I wanna save as much electricity as I can. Which one is cheaper, on or auto? 10 points to the best answer, thanks!
more power is used on start up,and people don’t understand that if you will set the thermostat to one setting and leave it alone,their cost would drop considerably,also if you leave during the day or night don’t turn the heat or air off,turn it up or down what ever the case may be,it takes a lot less power to cool/heat your home up/down a few degrees rather than having to start from scratch and cool/heat 20 to 25 degrees,and even more so with a heat pump,so the answer to your question is yes it is cheaper to leave the thermostat on auto
My electric company sends me bills with bar graphs displaying my electric use. During hot months when the a/c is on alot, the bill is much higher. I am charged just as much for using the heater in the winter time.
After experimenting with my thermostat, I found that keeping the a/c set to auto, at room temperature (75 degrees or so), keeps my electric bill as low as possible.
There is no need to change the temperature if it remains 75. If I get warm I can turn a fan on for a minute and I will cool down quickly.
Keeping the a/c “on” is very costly. That means even if the a/c is not blowing cold air, the fans are still on — which uses electricity.
Keep your thermostat on “auto” at the highest temperature you are comfortable with to save the most money.
The general wisdom is that it takes less energy to keep a home moderately warm all day while you’re at work than it does to turn off the furnace, then turn it on when you return home. The furnace can run for hours to bring your entire house up to 68 deg. F from 55, for example.
The best solution is a programmable thermostat that you can set at different temps for different periods of the day. Failing that, just turn it down a bit, instead of off, when you leave.
Followup: on simple thermostats, “auto” sets your fan to run when the system starts your furnace or your a/c. “On” is a manual function that turns your fan on when nothing else is running. It’s useful for airing out the house, but not a lot else. Leave it on “auto” unless you want to manually run the fan.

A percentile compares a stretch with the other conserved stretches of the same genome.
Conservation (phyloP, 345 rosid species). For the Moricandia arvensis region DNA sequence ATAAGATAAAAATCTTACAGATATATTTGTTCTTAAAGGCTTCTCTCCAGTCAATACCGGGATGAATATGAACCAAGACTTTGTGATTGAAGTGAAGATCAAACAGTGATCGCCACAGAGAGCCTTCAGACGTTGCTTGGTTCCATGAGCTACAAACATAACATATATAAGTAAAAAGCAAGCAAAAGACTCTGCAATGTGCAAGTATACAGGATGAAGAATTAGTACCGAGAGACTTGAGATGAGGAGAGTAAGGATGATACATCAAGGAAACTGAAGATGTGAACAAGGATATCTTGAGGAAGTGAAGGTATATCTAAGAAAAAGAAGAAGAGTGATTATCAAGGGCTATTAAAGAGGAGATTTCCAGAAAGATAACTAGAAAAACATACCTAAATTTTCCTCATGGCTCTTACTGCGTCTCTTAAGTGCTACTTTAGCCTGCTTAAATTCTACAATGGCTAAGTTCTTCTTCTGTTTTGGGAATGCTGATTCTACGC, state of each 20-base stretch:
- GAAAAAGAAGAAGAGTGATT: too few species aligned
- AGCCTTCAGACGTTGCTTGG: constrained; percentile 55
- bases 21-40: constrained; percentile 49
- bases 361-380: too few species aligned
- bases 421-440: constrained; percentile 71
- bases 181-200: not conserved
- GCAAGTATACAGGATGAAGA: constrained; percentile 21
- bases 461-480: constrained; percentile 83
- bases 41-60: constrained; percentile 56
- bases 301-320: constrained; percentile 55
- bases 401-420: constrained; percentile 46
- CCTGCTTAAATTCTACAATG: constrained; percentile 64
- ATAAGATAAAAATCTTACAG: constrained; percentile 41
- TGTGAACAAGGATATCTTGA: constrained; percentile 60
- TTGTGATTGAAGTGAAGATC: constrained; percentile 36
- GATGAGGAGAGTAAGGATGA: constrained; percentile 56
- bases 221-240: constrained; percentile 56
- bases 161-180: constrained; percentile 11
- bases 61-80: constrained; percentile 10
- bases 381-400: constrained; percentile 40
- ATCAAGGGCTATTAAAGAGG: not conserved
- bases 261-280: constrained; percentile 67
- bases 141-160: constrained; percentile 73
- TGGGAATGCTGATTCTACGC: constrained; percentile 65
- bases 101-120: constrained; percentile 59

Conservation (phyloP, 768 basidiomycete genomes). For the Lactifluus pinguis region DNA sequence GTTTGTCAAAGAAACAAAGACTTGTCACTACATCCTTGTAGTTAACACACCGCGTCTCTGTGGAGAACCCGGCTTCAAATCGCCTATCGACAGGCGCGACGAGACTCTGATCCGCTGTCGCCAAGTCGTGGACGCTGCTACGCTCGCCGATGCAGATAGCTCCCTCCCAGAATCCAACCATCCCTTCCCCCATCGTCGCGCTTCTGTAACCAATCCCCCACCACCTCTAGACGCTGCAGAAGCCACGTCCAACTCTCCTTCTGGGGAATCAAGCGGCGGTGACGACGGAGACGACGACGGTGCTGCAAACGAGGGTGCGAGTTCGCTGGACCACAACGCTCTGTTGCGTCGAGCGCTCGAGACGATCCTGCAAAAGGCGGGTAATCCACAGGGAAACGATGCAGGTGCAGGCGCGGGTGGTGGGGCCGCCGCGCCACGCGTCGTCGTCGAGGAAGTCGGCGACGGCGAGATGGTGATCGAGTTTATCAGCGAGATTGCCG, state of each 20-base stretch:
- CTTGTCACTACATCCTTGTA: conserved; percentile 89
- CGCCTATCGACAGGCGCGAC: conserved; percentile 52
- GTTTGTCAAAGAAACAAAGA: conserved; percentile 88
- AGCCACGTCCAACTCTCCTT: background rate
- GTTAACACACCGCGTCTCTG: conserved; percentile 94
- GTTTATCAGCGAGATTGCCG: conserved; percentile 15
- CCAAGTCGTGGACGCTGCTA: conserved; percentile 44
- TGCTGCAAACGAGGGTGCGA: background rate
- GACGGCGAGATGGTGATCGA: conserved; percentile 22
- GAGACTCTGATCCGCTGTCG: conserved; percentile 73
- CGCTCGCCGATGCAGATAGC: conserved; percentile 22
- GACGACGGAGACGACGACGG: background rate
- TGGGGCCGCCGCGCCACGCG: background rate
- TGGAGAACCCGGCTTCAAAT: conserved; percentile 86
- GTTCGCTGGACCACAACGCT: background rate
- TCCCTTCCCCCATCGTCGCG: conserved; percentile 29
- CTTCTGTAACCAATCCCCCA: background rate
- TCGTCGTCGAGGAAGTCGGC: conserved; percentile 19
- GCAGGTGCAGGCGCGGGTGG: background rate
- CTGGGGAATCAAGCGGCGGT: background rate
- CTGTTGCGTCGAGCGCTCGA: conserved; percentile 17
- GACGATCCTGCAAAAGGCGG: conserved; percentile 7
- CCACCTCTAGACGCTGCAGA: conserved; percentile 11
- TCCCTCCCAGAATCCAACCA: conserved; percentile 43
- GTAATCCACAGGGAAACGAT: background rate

i assume your question relates to the fan switch on the tstat… “auto” means the indoor blower fan will turn on and off with the heat and ac. “on ” means the fan will run continuously while the heat or ac will still cycle on and off by the temp setting….most people keep fan switch set to “auto” year round…thats probably the cheaper way to go.. the only reason to keep the fan switch set to “on” is to keep the rooms or levels of a home a more even temperature…this is normally only done in the summer when certain rooms or floors dont get cool enough compared to the room or floor where the tstat is located.. also some people like keeping the air in home circulating all the time during hot spells [ not all summer ]..air moving makes you feel cooler than when air is still such as when ac cycles off for a while…extra energy usage could be negligable if keeping fan “on” keeps you from turning tstat temp lower [ thereby running entire system ] just to get certain rooms or floors comfortable……dan
If your thermostat switches from heat to air conditioning automatically, then set a temp and forget it. Even these may have separate fan control.
If you mean a thermostat with separate heat and cool switching,
then the auto setting is just for the blower only and I leave mine on
auto to go on and off when the heat or ac is activated.